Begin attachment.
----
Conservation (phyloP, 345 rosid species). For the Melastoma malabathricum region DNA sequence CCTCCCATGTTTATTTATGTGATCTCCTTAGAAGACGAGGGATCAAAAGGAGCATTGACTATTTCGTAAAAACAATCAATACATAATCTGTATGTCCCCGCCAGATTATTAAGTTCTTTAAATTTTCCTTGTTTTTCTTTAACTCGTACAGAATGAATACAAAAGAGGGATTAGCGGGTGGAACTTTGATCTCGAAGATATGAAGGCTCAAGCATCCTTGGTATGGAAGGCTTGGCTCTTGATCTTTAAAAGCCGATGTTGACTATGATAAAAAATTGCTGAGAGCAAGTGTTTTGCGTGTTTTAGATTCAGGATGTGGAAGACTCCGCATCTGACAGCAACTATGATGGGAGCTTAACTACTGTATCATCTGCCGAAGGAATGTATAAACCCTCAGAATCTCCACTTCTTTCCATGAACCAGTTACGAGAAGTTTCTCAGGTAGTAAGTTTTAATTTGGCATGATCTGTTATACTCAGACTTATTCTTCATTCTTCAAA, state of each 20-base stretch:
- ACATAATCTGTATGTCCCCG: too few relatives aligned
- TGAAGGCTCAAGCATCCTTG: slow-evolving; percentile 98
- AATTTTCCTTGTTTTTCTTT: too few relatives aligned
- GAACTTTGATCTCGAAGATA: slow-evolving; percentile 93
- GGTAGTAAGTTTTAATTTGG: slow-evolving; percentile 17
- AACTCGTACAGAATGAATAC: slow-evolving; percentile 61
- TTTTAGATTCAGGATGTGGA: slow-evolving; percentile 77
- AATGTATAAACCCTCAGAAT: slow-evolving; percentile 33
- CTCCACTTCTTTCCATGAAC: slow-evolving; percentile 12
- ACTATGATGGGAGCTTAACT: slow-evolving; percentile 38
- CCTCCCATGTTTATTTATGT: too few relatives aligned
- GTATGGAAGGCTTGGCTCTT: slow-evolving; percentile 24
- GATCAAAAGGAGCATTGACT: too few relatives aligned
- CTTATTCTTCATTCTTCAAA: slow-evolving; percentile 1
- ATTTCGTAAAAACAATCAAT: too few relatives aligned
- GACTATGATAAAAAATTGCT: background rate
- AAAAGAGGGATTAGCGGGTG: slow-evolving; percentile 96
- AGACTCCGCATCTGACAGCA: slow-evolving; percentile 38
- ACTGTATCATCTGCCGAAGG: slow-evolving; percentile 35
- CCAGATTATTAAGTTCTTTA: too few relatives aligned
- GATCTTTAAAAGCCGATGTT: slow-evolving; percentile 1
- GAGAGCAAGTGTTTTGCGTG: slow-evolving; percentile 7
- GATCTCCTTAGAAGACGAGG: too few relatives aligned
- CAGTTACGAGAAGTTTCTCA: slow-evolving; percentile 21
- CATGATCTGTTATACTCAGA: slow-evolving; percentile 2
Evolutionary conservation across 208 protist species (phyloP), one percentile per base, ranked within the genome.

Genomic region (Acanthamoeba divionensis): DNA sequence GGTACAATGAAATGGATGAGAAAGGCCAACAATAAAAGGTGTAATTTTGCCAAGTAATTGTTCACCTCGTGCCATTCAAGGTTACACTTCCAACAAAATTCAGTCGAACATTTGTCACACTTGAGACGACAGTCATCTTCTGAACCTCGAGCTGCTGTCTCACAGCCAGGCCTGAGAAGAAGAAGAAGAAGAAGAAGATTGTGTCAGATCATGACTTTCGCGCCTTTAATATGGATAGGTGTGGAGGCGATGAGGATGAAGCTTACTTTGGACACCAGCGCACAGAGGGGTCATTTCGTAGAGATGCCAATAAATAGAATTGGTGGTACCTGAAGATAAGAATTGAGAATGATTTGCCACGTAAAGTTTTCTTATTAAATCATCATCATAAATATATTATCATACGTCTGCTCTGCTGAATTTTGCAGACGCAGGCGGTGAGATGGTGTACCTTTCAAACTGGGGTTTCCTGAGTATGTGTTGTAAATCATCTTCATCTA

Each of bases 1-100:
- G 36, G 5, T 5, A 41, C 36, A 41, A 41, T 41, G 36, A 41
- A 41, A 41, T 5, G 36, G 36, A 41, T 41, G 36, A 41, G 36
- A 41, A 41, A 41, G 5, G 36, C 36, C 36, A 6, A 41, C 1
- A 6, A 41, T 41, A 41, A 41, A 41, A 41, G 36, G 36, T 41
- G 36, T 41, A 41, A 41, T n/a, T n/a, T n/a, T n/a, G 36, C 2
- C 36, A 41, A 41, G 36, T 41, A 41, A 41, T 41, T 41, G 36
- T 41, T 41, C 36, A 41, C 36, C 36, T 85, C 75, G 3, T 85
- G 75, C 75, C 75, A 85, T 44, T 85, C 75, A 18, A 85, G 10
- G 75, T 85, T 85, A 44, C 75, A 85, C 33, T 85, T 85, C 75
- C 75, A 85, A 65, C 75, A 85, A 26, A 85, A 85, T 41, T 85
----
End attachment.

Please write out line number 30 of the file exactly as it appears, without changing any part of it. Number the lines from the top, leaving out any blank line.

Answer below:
- G 36, G 5, T 5, A 41, C 36, A 41, A 41, T 41, G 36, A 41